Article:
Ultra-rich vacations

Travel | Patrick Connolly 12 May 2021

When it comes to dreaming up vacation plans, many people are looking for the first opportunity to get out and take a road trip, perhaps even getting on a plane again in 2021.

But for ultra-high-net-worth individuals, they're literally shooting for the stars.

For US$55 million (HK$429 million) per ticket, Roman & Erica, a travel firm catering to the ultrawealthy, helped find one of three individuals suitable - and wealthy enough - to make the trip with Axiom Space, which is planned for early 2022.

"People who have only thought of these things as a dream now reach out to us and say: 'I've been cooped up in my fancy Hamptons house for seven months, I've been thinking about going to space and it's time to do it now,'" said Roman Chiporukha, who co-founded Roman & Erica with his wife.

The duo is used to pulling out all the stops for ultra-wealthy clients to make their biggest dreams possible, as their firm charges a minimum of US$62,500 per year to manage the lifestyles of the well-to-do.

"Paying us is like having a personal assistant of lifestyle and leisure in your office. We've been working with the ultra-high-net-worth for nearly two decades," Chiporukha said.

"Whatever people do after they're done working is what we do for a living."

While some clients aim high, others are thinking deep. Another extreme trip that Roman & Erica facilitates takes one passenger on a 12-hour submarine ride to the ocean's floor. The US$750,000 experience provides access to the Mariana Trench, which sits nearly 11 kilometers below sea level.

"That is the deepest point on Earth and it's called the hadal zone, named after Hades, the god of the underworld," Chiporukha said. "It goes to a depth of almost 11,000 meters."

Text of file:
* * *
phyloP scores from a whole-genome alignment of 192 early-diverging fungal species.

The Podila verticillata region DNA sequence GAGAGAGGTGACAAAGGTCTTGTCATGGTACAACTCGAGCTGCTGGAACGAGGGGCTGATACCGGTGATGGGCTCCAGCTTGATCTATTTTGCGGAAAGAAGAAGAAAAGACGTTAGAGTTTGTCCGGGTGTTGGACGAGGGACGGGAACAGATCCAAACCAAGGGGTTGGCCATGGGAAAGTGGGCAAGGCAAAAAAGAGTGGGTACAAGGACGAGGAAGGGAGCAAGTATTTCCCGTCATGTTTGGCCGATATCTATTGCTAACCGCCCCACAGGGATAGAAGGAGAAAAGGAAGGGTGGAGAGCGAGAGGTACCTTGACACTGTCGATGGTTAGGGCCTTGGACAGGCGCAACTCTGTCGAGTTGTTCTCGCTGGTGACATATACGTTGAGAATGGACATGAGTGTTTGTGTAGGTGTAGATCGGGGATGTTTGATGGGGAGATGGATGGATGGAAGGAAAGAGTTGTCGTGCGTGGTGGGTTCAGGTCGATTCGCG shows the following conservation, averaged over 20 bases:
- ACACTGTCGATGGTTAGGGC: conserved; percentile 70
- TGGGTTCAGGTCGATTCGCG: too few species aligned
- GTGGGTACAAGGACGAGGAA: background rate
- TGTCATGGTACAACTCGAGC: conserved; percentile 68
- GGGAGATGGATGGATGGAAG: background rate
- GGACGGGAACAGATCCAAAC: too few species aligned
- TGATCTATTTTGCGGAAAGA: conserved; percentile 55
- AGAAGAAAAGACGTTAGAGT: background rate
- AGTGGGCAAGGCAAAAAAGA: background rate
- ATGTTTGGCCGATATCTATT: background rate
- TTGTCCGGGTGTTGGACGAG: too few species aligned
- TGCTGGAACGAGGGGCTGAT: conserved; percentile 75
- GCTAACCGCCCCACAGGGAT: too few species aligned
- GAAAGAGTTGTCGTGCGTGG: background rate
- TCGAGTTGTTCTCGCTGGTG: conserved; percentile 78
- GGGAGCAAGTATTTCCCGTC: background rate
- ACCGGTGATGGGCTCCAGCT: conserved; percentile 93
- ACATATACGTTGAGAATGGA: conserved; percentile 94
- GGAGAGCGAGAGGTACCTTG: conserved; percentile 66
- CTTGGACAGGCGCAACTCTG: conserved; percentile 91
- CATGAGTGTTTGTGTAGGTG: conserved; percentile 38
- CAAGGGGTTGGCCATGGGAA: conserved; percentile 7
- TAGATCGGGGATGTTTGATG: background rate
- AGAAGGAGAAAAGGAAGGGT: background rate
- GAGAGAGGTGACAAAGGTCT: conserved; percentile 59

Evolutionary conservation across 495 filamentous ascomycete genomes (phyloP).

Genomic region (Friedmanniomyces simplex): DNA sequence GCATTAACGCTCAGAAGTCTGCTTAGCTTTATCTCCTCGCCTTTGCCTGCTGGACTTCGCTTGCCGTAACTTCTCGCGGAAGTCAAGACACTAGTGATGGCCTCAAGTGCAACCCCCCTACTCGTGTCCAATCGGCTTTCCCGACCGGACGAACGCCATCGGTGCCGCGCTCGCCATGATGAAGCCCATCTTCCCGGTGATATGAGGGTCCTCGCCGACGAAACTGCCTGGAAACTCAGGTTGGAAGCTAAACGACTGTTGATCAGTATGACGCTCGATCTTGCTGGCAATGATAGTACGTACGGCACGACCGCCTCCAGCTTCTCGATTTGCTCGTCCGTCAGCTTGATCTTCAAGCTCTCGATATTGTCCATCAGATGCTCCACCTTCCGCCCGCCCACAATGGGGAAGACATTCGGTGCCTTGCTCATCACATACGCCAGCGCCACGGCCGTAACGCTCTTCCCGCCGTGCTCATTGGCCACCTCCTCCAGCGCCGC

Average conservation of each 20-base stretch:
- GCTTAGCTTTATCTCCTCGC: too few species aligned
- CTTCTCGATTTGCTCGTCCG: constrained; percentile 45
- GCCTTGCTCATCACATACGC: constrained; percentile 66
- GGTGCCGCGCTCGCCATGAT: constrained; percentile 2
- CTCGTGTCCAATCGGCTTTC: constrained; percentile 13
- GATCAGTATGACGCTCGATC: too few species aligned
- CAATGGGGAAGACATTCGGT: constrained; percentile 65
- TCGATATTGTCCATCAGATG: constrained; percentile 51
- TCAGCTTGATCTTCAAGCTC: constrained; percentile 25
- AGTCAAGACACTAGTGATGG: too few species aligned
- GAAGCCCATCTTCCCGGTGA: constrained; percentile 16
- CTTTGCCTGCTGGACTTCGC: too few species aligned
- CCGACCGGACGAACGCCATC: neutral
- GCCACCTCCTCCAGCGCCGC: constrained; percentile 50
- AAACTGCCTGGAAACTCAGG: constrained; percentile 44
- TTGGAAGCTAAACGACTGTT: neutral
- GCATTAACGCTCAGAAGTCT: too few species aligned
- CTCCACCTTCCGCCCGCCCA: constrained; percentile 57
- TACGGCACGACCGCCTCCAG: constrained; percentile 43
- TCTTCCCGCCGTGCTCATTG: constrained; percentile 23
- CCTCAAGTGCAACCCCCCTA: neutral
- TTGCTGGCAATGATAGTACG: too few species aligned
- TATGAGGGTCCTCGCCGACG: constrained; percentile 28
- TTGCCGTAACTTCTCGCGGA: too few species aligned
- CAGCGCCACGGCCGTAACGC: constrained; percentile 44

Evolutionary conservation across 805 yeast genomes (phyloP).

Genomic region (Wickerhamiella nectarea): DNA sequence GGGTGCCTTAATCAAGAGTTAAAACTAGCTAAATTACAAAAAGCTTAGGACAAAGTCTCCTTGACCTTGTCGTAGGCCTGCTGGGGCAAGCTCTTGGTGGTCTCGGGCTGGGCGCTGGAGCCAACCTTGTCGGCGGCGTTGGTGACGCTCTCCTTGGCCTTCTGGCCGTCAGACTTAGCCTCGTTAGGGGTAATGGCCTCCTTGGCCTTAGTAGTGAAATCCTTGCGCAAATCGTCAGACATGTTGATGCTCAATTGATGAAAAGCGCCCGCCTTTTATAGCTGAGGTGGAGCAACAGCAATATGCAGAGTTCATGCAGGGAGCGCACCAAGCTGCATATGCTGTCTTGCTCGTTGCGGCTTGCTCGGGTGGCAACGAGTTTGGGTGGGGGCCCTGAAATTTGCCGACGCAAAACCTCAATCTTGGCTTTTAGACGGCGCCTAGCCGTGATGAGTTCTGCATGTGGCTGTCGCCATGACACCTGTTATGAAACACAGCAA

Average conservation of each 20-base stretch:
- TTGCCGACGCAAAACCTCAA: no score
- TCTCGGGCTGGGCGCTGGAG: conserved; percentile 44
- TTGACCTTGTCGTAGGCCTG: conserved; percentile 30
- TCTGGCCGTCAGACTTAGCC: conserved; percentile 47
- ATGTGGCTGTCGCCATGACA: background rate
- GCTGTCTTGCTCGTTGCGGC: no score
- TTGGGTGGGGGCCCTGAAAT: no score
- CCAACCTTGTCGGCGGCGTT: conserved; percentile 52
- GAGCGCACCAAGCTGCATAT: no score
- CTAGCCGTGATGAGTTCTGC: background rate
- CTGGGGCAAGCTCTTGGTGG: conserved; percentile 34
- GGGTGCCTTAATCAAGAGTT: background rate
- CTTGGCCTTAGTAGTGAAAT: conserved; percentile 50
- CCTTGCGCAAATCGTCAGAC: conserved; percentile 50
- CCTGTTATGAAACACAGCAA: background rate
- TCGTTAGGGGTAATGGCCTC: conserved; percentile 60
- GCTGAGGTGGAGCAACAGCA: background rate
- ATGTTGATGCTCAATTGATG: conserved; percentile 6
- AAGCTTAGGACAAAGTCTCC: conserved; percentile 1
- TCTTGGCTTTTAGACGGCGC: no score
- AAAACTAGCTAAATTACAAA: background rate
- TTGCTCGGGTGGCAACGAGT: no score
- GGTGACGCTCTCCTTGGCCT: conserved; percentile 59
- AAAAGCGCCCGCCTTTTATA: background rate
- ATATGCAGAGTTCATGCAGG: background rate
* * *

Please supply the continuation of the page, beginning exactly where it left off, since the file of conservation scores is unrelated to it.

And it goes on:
Another client got to experience some time under the sea during an elaborate dive.

"We helped him sink a boat so he can go and dive it, and he named it after his daughter," Chiporukha said.

Other ultra-wealthy individuals and their families have taken the step of fully relocating to make elaborate vacation experiences more accessible.

For Eric Casaburi, founder of Retro Fitness and Tiger 21 Chair in Orlando, he moved his wife and four kids from New Jersey to Central Florida.

"We were visiting often as vacationers and on one of the trips, we decided to visit a community we really liked and we bought a vacation home here," Casaburi said. "A few years later, we decided to move here permanently."

Since moving to Golden Oak at Walt Disney World six years ago, the family has found they don't need to travel far and wide for pristine beaches and recreation opportunities.

"From Orlando, you've got the East Coast beaches that are, you know, some 45 minutes or less away and you've got the West Coast beaches within striking distance," Casaburi said, adding that the Orlando airport provides easy access to many destinations: "In two hours, you're in a lot of places."

In talking with other local members of Tiger 21, a network of high-net-worth individuals, Casaburi has found that many of his peers are looking at domestic travel opportunities this year.

"What kind of travel plans do you have for your next getaway?" he said, referencing a survey sent to Tiger 21 members.

"Sixty-three percent of those people answered domestic travel, 31 percent answered international travel and 7 percent answered they're not traveling at all."

And though these people can opt to fly on private flights, many choose commercial airlines while planes remain unfilled.

"It's almost like we're unpausing the pause button from a year ago where we were talking about plans and now we're starting to have these conversations again," Casaburi said. "I can't tell you how many people are dying to go on cruises."

For a travel professional like Chiporukha, he said it's hard to feel like he's truly on vacation as he and his wife constantly search for the best experiences for their clients.

But he understands how important leisure is.

"Leisure is your only nonrenewable asset," he said. "If you take a step back and ask yourself: 'Why do I work so hard?' It's really to have truly unique and enriching experiences with those that you love. At least that's why I work hard."

Orlando Sentinel (TNS)



Search Archive

Advanced Search
June 2021
S M T W T F S

Today's Standard